The list could go on when you start to think of other players in this category that could thrive. Defensive and momentum-changing seeking weapons such as Los Angeles Clippers Patrick Beverly and Boston Celtics Marcus Smart could see their ability on the defensive side of the ball improve with the surging amount of trash-talking that is bound to happen. 


One of the top questions that basketball fans will have to wait and see about moving forward. It's hard to argue that this answer is anything but no at this point. With the NBA playoffs being played out on a neutral site, there's little reason to believe that any "home team" is going to have an advantage. There was even rumored preliminary discussions about franchises wanting to transport their home floor for games. It doesn't seem like the NBA is going to move forward with that concept, but things could rapidly change. So what does that mean for home-court advantage? Can teams funnel in their in-game music or sounds to provide a similar feeling to what they were used to? Would it even really matter? It's hard to find reasons to swing this towards a "yes, this team is going to have an advantage."


Honestly, this is the most important question that NBA and basketball fans worldwide need to consider. Momentum swings are such an important part of the game of basketball, especially when it comes to the NBA Playoffs. A team run is something that can completely swing the momentum of the game. Normally, a team run for the home team awakens the crowd and can have the opposing team back peddling. With no fans in the seats in Orlando, there's an argument that momentum swings won't even exist. 

Think of it this way. In a normal game, your favorite team could be struggling to find a bucket throughout a quarter of play. But let's say a player goes down the floor and throws down a massive poster dunk to get his team fired up. Now normally, the opposing team would feel the crowd come alive. This could be the start of a 10-0 run to get that team back into the momentum of the game. But with a massive poster dunk like that, will there even be a swing in momentum? With no fans to hype up a specific play...will it even have a game-changing effect. There's a strong reason to believe that there won't. "Momentum swings" will likely be thrown out the door. A "next play" approach will be more crucial than ever for these players, as they won't have to deal with a thunderous roar from the crowds.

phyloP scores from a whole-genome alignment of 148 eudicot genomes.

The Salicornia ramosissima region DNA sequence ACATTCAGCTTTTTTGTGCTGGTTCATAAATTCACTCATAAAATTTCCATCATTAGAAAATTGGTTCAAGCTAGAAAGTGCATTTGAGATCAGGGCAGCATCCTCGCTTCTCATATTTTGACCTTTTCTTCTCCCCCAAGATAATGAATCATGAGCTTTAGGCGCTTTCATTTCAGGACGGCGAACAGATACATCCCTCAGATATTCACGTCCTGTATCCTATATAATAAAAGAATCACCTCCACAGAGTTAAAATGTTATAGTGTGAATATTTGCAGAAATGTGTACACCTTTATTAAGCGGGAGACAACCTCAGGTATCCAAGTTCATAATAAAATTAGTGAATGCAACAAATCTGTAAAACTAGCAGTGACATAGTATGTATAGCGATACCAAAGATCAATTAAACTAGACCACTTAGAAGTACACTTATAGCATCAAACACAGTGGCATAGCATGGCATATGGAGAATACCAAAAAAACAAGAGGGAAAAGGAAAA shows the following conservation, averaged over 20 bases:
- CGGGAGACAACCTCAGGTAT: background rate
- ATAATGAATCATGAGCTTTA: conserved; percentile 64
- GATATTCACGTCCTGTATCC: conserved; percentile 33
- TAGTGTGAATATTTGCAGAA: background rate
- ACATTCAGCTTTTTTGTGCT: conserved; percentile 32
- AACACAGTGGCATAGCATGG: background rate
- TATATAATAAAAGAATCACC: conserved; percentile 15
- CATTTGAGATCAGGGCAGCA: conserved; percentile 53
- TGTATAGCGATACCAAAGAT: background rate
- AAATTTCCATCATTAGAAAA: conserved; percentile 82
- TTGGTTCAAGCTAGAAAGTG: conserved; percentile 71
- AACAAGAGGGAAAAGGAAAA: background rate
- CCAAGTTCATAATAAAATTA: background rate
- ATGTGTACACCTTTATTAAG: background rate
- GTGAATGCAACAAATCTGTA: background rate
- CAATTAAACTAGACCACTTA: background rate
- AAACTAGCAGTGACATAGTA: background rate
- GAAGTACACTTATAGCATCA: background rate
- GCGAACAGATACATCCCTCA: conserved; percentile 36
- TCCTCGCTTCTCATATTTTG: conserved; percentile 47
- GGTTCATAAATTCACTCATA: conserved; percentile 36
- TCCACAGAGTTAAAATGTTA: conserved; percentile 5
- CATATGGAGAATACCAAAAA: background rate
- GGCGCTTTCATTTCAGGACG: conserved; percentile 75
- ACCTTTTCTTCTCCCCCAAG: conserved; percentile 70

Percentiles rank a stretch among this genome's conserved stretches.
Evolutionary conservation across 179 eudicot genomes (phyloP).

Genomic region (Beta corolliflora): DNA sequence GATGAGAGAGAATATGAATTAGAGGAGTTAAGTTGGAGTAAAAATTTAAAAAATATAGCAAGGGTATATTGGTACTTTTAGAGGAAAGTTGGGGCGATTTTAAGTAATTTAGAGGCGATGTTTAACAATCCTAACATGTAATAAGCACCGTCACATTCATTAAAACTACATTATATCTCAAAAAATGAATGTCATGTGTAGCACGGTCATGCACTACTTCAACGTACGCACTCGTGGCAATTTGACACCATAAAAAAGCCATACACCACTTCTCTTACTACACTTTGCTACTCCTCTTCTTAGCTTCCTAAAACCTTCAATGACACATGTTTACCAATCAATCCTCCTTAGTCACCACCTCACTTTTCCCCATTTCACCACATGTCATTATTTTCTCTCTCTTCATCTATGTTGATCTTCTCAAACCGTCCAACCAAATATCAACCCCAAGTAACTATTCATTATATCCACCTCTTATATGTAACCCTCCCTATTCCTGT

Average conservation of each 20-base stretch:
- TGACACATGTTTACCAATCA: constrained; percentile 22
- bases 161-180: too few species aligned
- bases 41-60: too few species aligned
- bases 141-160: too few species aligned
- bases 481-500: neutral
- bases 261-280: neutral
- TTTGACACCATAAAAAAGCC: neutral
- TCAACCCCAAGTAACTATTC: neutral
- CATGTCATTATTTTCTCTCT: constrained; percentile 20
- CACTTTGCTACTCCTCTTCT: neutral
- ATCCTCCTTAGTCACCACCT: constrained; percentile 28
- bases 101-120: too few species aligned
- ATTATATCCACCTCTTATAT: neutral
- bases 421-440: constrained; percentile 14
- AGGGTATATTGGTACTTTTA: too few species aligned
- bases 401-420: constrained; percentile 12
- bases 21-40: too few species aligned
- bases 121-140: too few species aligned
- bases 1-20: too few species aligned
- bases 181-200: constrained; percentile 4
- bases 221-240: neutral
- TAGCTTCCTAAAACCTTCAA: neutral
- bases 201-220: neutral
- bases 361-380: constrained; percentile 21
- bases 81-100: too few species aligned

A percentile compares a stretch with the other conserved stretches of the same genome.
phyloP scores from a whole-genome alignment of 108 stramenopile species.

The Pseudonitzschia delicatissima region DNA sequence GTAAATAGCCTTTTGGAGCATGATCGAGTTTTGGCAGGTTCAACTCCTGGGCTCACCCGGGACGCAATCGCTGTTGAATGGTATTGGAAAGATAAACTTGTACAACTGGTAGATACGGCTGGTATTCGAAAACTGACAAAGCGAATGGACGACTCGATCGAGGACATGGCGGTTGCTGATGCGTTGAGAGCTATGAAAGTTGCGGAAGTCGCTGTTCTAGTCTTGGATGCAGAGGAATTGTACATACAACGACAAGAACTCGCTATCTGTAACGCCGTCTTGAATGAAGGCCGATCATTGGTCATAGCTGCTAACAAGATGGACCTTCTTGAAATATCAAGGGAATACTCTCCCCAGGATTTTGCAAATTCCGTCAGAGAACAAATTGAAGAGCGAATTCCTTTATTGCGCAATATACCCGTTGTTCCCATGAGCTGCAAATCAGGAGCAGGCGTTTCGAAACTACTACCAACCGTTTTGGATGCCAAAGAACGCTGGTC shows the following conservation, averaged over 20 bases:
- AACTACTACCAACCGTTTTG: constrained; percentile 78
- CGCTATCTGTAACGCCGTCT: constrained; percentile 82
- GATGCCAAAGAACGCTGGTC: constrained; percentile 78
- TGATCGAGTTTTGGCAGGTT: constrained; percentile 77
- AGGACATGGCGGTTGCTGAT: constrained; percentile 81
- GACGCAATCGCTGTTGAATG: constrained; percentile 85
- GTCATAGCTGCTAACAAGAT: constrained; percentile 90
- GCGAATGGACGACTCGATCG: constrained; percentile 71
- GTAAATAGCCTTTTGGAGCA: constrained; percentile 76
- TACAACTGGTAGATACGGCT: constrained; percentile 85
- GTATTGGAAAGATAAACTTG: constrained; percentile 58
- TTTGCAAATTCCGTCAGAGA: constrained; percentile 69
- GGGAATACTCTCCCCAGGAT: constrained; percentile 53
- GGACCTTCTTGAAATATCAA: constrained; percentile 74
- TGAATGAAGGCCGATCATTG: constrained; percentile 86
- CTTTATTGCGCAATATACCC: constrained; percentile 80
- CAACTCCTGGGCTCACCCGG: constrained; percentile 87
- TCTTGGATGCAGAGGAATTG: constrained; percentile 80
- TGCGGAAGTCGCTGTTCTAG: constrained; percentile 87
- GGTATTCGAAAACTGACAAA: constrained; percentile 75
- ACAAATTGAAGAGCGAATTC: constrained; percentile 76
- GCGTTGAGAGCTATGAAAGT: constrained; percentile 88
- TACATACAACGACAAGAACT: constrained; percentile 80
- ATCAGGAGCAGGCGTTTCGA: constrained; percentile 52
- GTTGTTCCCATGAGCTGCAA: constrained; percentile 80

Ah yes, the question that is secretly on all of our minds. Now I'm the first one to admit that Playoff refs are one of the most terrifying things in our world. Basically in the same conversation as Freddy Kruger in the Nightmare on Elm Street franchise. Playoff refs strike serious fear into the lives of NBA fans. But the "no fans" aspect of basketball in Disney World got me thinking...shouldn't this make refs better? No longer will refs feel the pressure of a "bee-hive" of a home crowd. There will be no biased calls that raise the approval of the home crowd. That's at least my dream for our new edition of NBA basketball.

But then there's the OTHER side of this argument. Are refs going to be more inclined than ever to give the superstar treatment? Yes, it exists stop trying to convince yourself it doesn't. I want to give a hug every year to the underdog fan base in a playoff series that has to deal with Lebron James and Giannis Antetokounmpo attacking the lane and getting whistles frequently. Hopefully, this doesn't mean that refs will be more inclined than ever to blow the whistle, realizing they don't have to hear the repeated boos of an upset home crowd. I mean James Harden isn't really wanting to score 30 by only getting to the free-throw line is he?

At the end of the day, we all have to be excited that NBA basketball is returning with all of its glory. The game we love is coming back into our lives. The disturbing truth is that it's going to be completely different in many aspects. Refs will change, players will change, coaches will change, and the game itself as we know it will change. It will be an interesting experience for both the players and the fans, as we will re-learn to appreciate the sport in its entirety. It just feels good to have basketball back in our world.